Whirling Dervishes perform at the Mevlevi Museum in Konya, Central Anatolia region

Due to a demand for an increased labour force in post-World War II Europe, many Turkish citizens emigrated to Western Europe (particularly West Germany), contributing to the creation of a significant diaspora. Recently, Turkey has also become a destination for numerous immigrants, especially since the fall of the Berlin Wall and the consequent increase of freedom of movement in the region. These immigrants generally migrate from the former Soviet-bloc countries, as well as neighbouring Muslim states, either to settle and work in Turkey or to continue their journey towards the European Union.[86]

Turkish is the sole official language throughout Turkey. Reliable figures for the linguistic repartition of the populace are not available for reasons similar to those cited above.[85] Nevertheless, the public broadcaster TRT broadcasts programmes in local languages and dialects of Arabic, Bosnian, Circassian and Kurdish a few hours a week.[87]

Nominally, 99.0% of the Turkish population is Muslim, of whom a majority belong to the Sunni branch of Islam. A sizeable minority of the population is affiliated with the Alevi sect.[88] The remainder of the population belongs to other beliefs, particularly Christian denominations (Greek Orthodox, Armenian Apostolic, Syriac Orthodox), Judaism, Yezidism and Atheism.[89]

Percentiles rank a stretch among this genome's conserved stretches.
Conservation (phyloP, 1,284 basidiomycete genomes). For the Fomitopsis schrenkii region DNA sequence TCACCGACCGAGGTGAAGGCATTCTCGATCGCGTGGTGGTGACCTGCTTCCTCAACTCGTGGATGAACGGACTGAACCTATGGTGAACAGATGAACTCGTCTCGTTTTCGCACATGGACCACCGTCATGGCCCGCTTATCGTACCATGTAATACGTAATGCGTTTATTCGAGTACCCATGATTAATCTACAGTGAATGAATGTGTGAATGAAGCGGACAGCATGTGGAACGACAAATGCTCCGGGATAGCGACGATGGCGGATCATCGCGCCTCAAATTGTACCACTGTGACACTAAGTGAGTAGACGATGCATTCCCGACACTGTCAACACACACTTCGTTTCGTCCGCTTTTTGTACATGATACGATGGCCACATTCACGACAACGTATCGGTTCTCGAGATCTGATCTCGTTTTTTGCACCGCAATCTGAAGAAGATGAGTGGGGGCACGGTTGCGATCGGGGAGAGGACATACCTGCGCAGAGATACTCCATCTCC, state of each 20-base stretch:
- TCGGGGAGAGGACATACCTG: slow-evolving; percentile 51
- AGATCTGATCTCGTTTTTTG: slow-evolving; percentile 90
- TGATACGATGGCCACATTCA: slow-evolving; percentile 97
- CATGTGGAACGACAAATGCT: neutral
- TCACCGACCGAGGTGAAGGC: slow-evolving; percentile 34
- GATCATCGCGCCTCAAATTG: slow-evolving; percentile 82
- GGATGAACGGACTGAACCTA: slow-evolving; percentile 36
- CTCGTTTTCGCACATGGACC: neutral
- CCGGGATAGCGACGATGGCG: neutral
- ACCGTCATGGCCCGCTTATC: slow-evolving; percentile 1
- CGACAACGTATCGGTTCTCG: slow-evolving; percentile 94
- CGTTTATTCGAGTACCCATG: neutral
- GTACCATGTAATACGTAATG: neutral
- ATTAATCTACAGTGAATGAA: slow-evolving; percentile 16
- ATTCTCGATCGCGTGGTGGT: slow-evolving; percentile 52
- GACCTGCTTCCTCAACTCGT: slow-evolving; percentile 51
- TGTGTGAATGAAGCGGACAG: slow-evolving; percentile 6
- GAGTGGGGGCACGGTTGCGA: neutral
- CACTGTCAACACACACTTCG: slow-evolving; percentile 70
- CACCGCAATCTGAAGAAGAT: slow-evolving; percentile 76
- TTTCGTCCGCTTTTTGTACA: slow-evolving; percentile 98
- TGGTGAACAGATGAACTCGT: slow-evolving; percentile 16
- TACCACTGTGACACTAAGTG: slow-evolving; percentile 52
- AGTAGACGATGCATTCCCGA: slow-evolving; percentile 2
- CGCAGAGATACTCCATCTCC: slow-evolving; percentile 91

There is a strong tradition of secularism in Turkey. Even though the state has no official religion nor promotes any, it actively monitors the area between the religions. The constitution recognises freedom of religion for individuals whereas religious communities are placed under the protection of the state, but the constitution explicitly states that they cannot become involved in the political process (by forming a religious party for instance) or establish faith-based schools. No party can claim that it represents a form of religious belief; neverheless, religious sensibilities are generally represented through conservative parties.[26] Turkey prohibits by law the wearing of religious headcover and theo-political symbolic garments for both genders in government buildings, schools, and universities;[90] a law upheld by the Grand Chamber of the European Court of Human Rights as "legitimate" in Leyla Şahin v. Turkey on November 10, 2005.[91]



Traditional waterfront houses from the Ottoman period along the Bosporus in İstanbul
Traditional waterfront houses from the Ottoman period along the Bosporus in İstanbul